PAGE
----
CONTRIBUTIONS TO GENERAL GEOLOGY
PECOS NATIONAL MONUMENT
By ROSS B. JOHNSON
The scenographical arrangement of the surrounding country is remarkably picturesque; the view of Pecos, as it now lies, without the least addition, would form a beautiful picture, and more than a picture, for every cloud, every degree that the sun moves, gives such varied effects to the landscape, that one has a thousand pictures; but their effects are so fleeting, that although they last long enough to delight the spectator, it would yet perplex the artist to catch these changes. [Abert 1848.]
The ruins of the pueblos and missions of Pecos lie on the east bank of Glorieta Creek near its junction with the Pecos River at the south end of the Sangre de Cristo Mountains in north-central New Mexico. Here the Pecos River and Glorieta Creek have formed a broad rolling valley in which the red adobe walls of the mission church stand as a striking monument to a historic past.
This is beautiful country; the bright hues of red rocks are complemented by the varied greens of the junipers, piñons, and ponderosa pines. Northward the Sangre de Cristo Mountains stretch for miles in a blue mist toward the Truchas Peaks and forests of the Pecos Wilderness. A few miles south of the ruins the steep high escarpment of Glorieta Mesa marks, in a general way, the southern termination of the Rocky Mountain System, which here is represented by the Sangre de Cristos.
The escarpment of Glorieta Mesa has been formed largely by the Pecos River and its tributaries eroding the soft sedimentary layers. The Pecos flows southward from the high mountains in the north, parallels the mesa escarpment for 15 miles, and breaches the mesa near San Jose. About 1-1/2 miles southwest of the Pecos ruins at Cerro de Escobas is the highest point on Glorieta Mesa. It is the most conspicuous feature of the local landscape and rises to an elevation of 8,212 feet1,270 feet above the ruins. The slope of the escarpment here is very steep, rising 6 feet in every 10 horizontal feet.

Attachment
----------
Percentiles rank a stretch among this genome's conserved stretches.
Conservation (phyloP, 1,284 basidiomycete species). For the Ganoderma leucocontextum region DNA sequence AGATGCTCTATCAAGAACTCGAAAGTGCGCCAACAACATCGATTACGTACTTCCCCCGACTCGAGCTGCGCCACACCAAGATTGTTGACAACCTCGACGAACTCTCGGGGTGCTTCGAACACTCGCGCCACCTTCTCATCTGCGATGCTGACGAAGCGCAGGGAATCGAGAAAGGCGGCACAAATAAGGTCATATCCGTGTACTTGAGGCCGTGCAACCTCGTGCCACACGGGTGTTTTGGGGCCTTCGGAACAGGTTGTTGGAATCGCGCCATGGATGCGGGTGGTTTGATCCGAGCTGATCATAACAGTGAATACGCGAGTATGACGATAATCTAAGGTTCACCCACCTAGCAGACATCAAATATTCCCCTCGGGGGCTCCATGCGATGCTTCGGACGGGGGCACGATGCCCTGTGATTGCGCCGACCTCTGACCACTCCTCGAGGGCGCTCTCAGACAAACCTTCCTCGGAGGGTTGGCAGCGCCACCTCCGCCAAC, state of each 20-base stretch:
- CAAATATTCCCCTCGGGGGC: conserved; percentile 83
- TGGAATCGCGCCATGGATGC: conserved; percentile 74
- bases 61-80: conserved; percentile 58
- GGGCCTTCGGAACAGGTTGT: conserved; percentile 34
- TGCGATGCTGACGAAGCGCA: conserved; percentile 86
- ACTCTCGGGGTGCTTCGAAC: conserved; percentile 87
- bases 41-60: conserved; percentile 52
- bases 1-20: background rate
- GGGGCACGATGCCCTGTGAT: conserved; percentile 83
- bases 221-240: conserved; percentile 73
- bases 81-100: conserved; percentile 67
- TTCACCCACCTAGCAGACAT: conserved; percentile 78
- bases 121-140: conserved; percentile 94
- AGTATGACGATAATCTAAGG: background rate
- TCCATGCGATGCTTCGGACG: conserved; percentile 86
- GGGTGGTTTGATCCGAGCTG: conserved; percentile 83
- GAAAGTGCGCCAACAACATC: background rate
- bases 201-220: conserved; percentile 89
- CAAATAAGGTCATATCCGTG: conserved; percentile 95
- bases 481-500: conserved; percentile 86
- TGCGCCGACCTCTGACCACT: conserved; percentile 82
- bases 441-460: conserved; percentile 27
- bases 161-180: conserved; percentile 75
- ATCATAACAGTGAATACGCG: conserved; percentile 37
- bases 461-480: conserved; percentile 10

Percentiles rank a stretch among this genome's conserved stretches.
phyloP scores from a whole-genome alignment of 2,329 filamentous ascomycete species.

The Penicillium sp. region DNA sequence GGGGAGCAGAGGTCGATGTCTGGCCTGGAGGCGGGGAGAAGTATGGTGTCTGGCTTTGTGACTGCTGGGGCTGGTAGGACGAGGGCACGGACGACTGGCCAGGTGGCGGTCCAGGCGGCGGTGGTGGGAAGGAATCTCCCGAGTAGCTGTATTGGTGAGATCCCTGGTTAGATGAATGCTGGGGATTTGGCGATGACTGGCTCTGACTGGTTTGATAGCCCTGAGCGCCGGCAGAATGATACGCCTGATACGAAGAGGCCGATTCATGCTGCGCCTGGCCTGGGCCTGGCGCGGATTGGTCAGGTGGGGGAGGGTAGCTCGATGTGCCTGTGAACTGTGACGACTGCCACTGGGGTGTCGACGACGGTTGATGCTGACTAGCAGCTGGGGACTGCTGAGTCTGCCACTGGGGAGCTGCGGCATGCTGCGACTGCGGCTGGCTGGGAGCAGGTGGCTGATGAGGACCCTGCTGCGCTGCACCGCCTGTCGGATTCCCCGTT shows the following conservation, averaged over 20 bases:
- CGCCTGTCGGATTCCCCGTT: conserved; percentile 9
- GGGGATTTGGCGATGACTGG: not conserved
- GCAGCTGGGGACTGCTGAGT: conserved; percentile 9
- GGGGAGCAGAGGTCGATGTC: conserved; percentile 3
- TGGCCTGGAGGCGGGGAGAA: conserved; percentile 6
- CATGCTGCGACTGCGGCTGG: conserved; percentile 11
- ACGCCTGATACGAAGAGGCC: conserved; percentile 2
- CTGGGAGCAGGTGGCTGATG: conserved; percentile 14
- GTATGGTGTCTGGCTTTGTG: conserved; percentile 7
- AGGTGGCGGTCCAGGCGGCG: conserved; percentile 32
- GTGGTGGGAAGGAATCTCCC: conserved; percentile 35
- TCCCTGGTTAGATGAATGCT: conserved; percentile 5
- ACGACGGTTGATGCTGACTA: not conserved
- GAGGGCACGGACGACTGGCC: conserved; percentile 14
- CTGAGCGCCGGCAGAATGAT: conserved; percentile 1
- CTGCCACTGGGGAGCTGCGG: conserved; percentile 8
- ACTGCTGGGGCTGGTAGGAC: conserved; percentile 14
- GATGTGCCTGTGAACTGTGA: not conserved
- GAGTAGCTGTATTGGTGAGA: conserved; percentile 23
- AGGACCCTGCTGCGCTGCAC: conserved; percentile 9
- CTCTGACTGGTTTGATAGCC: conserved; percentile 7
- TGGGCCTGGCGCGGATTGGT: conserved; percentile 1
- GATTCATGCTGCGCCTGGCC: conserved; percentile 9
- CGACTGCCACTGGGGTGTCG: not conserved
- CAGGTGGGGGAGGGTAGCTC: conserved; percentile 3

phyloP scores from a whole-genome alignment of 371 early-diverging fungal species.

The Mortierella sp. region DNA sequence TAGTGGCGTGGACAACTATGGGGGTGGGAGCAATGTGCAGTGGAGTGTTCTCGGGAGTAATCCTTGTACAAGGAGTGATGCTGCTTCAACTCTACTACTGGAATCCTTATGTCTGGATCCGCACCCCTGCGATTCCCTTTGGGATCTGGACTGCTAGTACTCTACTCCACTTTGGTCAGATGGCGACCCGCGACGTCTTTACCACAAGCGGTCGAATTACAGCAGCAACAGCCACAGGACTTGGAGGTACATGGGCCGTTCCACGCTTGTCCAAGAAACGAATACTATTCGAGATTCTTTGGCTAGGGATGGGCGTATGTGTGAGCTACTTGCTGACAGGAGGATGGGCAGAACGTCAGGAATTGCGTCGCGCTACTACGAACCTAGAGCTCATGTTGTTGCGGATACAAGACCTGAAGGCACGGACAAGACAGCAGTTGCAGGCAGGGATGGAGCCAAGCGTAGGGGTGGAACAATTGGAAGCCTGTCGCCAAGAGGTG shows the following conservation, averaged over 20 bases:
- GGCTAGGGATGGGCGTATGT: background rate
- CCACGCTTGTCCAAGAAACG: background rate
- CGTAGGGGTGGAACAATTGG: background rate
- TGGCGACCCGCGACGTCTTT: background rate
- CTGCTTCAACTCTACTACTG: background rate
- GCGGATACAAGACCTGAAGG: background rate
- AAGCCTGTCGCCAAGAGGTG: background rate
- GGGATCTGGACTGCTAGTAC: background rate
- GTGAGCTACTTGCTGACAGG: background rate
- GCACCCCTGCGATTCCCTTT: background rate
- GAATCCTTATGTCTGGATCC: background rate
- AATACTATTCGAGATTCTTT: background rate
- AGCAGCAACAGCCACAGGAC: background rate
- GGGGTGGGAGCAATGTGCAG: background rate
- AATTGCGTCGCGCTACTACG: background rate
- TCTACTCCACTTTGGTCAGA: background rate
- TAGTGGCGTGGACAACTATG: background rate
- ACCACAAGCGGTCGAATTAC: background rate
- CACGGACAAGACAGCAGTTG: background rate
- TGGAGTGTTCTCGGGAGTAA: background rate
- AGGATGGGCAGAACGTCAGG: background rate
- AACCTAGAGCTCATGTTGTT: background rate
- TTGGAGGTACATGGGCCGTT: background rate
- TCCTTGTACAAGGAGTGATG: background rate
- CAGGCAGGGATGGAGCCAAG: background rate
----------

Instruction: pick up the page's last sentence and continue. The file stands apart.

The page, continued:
Along the north side of the Glorieta Mesa escarpment is a 30-mile-long natural pass around the south end of the Sangre de Cristos that extends from Canoncito on the west to Starvation Peak on the east (fig. 1). The elevation of the pass is greater than 6,000 feet at all places, and it reaches its summit of 7,432 feet near the village of Glorieta near the west end of the pass. This pass has been used as a major travel route for more than 800 years by the Indians, Spanish, and Americans. The famous Santa Fe Trail passed through here and was superseded by the railroad, whose main-line tracks closely parallel the traces of the old wagon ruts. The modern four-lane divided highway, Interstate Highway I-25, carries high-speed automotive traffic through Glorieta Pass alongside the Santa Fe Railway. Glorieta Pass has been the locale of many important historical events, including the passage of Coronado's expedition in 1540-41; the construction of the two large mission churches at Pecos Pueblo; the capture and imprisonment of the men of the Texas Expedition in 1841; the passage of the American Army under General Kearny on its way to Santa Fe, Chihuahua, and California in 1846; and the Civil War Battle of Glorieta Pass in 1862.
Last Updated: 28-Mar-2006